A new survey by Ipsos for the Canadian Cancer Society showed 88 per cent of Canadians support extending the employment insurance sickness benefit to at least 26 weeks from the current 15.

The cancer society has long advocated for this measure to ensure people living with cancer have more paid time off of work to heal and recover from their treatment, according to a press release. The extension of the length of the benefit would bring it into alignment with the amount of paid time off given to caregivers through the compassionate-care benefit. “When Canadians face cancer, too often the challenges they face are not just medical but also financial,” said Kelly Masotti, the CCS’ vice-president of advocacy, in the release.

Read: The workplace effects of cancer as a chronic illness

“The average length of treatment for people with breast and colon cancer — two of the most commonly diagnosed cancers for Canadians — ranges between 26 and 37 weeks. We must provide additional support for people living with cancer; no one should be forced to choose between a paycheque and cancer treatment.”

In addition, the polling results showed Canadians support either having employers pay for the cost of a lengthened benefit or paying out of their own pocket. A total of 87 per cent of respondents support a five-cent increase to employer-paid premiums in the first year, and a one-cent increase the following year, to fund the extended sickness-benefit period. Support for this approach is up two per cent since February 2020, when Canadians were last polled on this issue. Meanwhile, there’s strong and growing support for a salary-contribution approach: 82 per cent of Canadians support paying an extra five cents out of every $100 they earn to fund an increase to 26 weeks, also up five percentage points since last year.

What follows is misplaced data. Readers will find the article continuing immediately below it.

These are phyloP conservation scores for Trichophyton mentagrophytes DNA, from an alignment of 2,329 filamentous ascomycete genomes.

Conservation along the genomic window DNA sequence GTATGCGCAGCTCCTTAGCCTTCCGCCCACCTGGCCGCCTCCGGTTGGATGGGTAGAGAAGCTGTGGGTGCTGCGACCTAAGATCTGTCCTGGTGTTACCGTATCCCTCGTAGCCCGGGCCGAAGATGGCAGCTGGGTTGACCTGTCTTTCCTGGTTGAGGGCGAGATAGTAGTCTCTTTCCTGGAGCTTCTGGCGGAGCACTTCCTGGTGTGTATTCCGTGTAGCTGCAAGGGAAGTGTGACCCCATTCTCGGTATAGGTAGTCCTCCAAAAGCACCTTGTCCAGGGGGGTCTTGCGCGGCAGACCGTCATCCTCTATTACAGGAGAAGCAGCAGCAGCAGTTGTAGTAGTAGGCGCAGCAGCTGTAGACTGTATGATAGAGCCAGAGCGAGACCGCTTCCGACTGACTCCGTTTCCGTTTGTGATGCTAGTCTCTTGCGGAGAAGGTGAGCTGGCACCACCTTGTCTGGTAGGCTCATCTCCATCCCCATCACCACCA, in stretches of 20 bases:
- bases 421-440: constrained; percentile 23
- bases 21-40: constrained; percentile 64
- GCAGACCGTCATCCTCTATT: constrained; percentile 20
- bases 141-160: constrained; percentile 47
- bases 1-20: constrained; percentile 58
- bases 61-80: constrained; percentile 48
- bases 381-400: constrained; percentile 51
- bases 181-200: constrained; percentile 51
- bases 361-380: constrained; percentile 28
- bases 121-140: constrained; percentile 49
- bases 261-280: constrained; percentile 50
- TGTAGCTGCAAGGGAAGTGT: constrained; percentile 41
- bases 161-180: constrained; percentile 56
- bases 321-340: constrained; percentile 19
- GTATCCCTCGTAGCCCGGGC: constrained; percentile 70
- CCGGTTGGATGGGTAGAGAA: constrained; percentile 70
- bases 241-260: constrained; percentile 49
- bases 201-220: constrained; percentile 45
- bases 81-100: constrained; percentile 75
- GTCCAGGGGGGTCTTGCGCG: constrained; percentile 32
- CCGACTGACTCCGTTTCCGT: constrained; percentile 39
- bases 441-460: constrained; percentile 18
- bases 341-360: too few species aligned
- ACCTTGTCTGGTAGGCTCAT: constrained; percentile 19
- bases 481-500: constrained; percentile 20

Read: Close to half of EI sickness benefits recipients off work longer than help lasts

During the 2019 election, the Liberal Party of Canada committed to an extension of the EI sickness benefit, reaffirming the commitment later that year. “It is time to alleviate this burden on people who are living with a disease as serious as cancer,” said Masotti. “That’s why we are calling on the federal government to follow through on its commitment to extend the sickness benefit to at least 26 weeks. People living with cancer can’t afford to wait any longer.”